3. Placental histology
    Intervillositis or leucocyte infiltrates, primarily monocytes, can accompany active infection, especially in first-time mothers with low pregnancy-associated malaria immunity. In addition, it is significantly linked to low birth weight and maternal anemia.

    A histological study of placental tissue at birth is a sensitive approach for detecting ongoing or prior malaria infection. When the malarial parasites digest hemoglobin, they produce a polymerized heme called hemozoin. The malaria pigment hemozoin, which is most typically found in fibrin deposits, can detect past infections.

    The hemozoin is detected either by using polarized light or laser desorption mass spectrometry (LDMS). LDMS has been considered a reliable tool for diagnosing malarial pregnancy as it can detect malarial parasites in the range of 100–1000/μl blood in samples collected from pregnant women.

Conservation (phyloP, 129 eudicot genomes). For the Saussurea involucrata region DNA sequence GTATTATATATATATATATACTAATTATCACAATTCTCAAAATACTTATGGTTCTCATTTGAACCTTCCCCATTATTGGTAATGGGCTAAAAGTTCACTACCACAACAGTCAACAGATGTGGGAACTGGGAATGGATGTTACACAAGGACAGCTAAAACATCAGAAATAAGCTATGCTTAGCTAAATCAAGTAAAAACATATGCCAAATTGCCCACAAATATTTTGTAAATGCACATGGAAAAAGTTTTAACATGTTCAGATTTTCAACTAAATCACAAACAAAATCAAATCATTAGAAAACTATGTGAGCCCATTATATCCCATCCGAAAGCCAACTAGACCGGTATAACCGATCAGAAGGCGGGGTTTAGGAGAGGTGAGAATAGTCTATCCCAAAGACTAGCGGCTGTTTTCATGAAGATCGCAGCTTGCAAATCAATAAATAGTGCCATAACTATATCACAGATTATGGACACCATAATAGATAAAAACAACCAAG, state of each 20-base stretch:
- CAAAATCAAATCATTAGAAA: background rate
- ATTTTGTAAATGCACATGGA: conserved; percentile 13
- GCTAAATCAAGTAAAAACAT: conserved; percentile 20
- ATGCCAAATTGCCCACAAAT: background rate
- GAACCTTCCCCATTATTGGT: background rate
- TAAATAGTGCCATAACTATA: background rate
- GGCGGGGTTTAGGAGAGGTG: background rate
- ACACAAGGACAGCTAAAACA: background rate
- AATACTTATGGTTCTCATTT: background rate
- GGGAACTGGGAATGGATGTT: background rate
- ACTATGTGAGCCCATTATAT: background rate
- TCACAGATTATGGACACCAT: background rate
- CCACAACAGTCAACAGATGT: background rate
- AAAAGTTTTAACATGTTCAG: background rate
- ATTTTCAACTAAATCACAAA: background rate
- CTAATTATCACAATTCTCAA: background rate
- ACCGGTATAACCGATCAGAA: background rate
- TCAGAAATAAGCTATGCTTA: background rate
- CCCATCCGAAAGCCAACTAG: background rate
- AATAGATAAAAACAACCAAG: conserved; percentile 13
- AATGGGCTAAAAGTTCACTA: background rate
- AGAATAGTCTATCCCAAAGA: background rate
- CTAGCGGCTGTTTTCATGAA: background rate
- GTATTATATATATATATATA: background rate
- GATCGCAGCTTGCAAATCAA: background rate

To prevent getting infected with malaria, pregnant women, adults, and children must follow necessary guidelines and precaution measures. These include:

  1. Apply insect repellent on your skin and wear full sleeve shirts and pants when moving out of the house.
  2. Always use mosquito nets on your bed before going to sleep.
  3. Parents should make sure the newborn and children below five years are sleeping under a mosquito net.
  4. Cover windows and doors with nets to prevent the entry of mosquitoes.